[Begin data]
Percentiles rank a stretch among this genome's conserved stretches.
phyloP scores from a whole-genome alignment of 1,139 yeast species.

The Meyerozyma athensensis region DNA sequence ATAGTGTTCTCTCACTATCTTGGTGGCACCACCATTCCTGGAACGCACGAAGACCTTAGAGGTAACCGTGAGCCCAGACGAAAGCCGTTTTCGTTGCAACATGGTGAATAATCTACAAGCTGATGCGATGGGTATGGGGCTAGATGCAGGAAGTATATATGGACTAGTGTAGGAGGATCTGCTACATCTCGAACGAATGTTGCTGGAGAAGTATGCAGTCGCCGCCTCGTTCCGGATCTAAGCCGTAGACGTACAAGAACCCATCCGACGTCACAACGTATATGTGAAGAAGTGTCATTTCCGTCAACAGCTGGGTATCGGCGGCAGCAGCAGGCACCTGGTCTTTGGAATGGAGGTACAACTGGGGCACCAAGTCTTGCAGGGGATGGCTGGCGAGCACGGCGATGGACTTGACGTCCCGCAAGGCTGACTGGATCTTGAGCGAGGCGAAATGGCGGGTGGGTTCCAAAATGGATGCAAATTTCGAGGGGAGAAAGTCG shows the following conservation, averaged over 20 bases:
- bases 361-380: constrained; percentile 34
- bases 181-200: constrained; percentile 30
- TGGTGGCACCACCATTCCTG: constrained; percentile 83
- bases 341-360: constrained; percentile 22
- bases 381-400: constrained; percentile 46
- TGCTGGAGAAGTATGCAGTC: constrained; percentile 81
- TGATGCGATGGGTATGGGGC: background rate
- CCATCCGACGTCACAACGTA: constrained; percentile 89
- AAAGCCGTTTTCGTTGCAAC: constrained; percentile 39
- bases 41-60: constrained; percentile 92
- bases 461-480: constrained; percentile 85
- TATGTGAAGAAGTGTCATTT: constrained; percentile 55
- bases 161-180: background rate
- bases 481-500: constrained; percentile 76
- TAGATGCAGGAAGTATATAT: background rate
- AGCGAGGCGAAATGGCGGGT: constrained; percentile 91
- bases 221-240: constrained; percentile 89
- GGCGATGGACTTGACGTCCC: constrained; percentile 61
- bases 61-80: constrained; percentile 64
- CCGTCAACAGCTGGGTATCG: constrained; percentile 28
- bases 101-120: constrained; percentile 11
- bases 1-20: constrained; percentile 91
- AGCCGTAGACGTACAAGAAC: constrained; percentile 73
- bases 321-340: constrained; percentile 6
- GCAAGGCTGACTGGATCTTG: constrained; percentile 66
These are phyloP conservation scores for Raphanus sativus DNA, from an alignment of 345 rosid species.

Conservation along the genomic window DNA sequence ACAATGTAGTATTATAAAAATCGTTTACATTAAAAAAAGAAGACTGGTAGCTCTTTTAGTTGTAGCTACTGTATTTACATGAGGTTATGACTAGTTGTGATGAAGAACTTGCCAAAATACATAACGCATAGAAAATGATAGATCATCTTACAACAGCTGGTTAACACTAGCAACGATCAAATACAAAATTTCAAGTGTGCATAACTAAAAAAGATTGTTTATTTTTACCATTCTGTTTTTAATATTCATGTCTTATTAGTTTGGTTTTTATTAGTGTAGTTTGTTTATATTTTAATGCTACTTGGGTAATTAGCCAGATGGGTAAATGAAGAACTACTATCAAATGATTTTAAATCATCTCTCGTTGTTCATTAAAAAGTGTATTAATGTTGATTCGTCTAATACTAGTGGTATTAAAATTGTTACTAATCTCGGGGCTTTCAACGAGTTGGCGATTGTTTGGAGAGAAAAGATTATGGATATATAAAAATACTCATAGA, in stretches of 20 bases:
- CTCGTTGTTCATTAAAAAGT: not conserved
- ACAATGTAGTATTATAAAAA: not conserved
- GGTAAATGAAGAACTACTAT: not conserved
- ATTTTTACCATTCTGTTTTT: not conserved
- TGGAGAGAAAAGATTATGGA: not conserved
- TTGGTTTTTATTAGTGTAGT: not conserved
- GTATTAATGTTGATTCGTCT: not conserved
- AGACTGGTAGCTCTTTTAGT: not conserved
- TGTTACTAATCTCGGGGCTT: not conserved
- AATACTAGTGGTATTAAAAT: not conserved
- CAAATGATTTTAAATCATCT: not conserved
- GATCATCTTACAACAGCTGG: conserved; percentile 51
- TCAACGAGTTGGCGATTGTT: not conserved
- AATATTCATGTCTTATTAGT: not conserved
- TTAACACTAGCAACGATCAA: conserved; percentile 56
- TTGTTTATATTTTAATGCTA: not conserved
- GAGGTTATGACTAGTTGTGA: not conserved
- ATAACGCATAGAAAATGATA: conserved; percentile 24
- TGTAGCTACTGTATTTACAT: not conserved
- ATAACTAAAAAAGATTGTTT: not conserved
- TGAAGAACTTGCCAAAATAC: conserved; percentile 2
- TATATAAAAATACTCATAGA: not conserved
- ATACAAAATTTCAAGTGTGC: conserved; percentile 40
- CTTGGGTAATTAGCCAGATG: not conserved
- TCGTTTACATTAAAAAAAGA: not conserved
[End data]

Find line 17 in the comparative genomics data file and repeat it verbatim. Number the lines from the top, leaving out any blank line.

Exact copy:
- bases 481-500: constrained; percentile 76